UK expecting no changes to Patent Box regime

HMRC, the British tax authority, has no current intention of making changes to the UK’s Patent Box system. The Patent Box has been under investigation by the European Commission, but the UK is confident that the arrangement is consistent with international guidelines and therefore will not require further tweaking.

The Patent Box regime

The Patent Box regime is a patent protection system for firms, giving more benefits to firms with patented inventions. The regime allows firms to enjoy a lower tax rate (10%) for their corporate tax on profits earned after 1 April 2013 from the firms’ patented intellectual property. This rate will apply to profits made from royalties received from licensing patent rights, selling the patent, compensations for patent right infringement, or indirectly from products using the patent.

In order to be eligible for the Patent Box regime a firm must pay corporate tax and must make a patent that qualifies it for the regime. The firm must also own or exclusively license-in the patent and must have taken qualifying development on this; otherwise, a firm may also qualify when belonging to a group that owns the patent.

Patents eligible for the regime include patents granted by:

  • UK Intellectual Property Office
  • European Patent Office
  • The following countries inside the EEA: Austria, Bulgaria, Czech Republic, Denmark, Estonia, Finland, Germany, Hungary, Poland, Romania, Slovakia and Sweden.

Contest in the EU

Despite the UK’s confidence in the system, there were questions raised in the European Union as to the legal nature of the regime. Specifically, the regime may be in violation of EU Code of Conduct on harmful corporate taxation in two principles:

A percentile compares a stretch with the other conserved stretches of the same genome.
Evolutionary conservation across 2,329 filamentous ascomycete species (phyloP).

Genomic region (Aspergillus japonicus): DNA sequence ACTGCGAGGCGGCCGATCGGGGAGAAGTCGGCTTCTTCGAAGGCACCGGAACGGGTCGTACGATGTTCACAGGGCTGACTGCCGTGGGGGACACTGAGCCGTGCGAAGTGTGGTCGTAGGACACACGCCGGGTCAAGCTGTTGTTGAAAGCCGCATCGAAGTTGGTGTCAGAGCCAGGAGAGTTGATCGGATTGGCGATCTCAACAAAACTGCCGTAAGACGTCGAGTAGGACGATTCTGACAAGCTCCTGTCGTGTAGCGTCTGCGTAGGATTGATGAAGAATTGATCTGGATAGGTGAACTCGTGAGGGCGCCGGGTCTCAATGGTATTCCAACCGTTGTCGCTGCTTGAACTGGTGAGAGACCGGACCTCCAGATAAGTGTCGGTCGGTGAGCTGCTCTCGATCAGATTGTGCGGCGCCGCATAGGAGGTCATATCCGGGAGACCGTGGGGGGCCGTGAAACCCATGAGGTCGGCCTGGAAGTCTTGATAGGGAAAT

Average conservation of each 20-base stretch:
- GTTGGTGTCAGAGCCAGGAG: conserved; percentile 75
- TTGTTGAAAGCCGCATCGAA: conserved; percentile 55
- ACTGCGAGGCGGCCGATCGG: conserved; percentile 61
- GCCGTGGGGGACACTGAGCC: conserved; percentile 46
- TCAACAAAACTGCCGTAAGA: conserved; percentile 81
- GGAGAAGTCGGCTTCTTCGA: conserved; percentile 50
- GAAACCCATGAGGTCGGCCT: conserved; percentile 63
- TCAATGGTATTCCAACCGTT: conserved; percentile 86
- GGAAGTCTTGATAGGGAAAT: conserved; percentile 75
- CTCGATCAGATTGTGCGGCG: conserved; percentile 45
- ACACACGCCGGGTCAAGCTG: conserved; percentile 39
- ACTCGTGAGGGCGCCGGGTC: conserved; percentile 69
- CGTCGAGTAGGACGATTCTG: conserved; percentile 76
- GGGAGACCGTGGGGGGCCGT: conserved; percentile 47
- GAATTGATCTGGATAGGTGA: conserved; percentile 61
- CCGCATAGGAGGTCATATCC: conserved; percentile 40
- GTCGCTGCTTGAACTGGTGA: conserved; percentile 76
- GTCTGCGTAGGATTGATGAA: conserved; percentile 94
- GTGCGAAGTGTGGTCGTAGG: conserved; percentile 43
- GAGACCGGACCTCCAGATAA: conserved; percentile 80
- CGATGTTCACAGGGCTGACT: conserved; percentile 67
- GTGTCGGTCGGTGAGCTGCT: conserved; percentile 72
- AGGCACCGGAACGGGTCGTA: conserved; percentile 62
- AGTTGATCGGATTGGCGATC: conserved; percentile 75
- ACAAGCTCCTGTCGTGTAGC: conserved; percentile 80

• Economic substance. The UK’s Patent Box requires that patents developed abroad must have some form of domestic substance: they may either be improved in the UK or managed inside the UK’s jurisdiction in order to qualify a firm for the lower tax rate. The EU found that this was too vague and left open the option for firms to exploit the system.
  • Establishing a tax base. As described in the regime, the Patent Box does not directly follow the calculations of a tax base as instructed by the OECD and does not consider calculation on an accounting basis. Instead it uses complex formulas that may leave room to arbitrary interpretation and calculations[1].

Such scrutiny for the abidingness of the OECD’s Code of Conduct is rare and is likely to be the consequence of the OECD’s late action against BEPS.

Benefits of the Patent Box regime

Considering the confidence of HRMC that the Patent Box regime is here to stay, one should consider the potential benefits taxpayers can derive from it. The lower tax regime will apply to any profits made from the patent owned. This allows a firm to find some benefits when doing business abroad; for one, it applies to profits made abroad but taxed in the UK, and, in addition, the 10% rate will apply for profits from royalties received from firms abroad, including subsidiaries.

The benefits taxpayers will enjoy from this legislation point toward an interest of the British government in stimulating patent development and R&D investment. Simultaneously, however, the UK is fighting BEPS alongside other countries and must fulfil its part in international relations. For now, taxpayers must await clearance on the Patent Box regime and hopefully enjoy the lower tax rates if it’s approved.

[1] RP × FY% × ((MR - IPR) ÷ MR)

In the formula:

  • RP is the profits of a company's trade relevant to Patent Box
  • FY% is the appropriate percentage for each financial year
  • MR is the main rate of Corporation Tax
  • IPR is the reduced rate of 10 per cent
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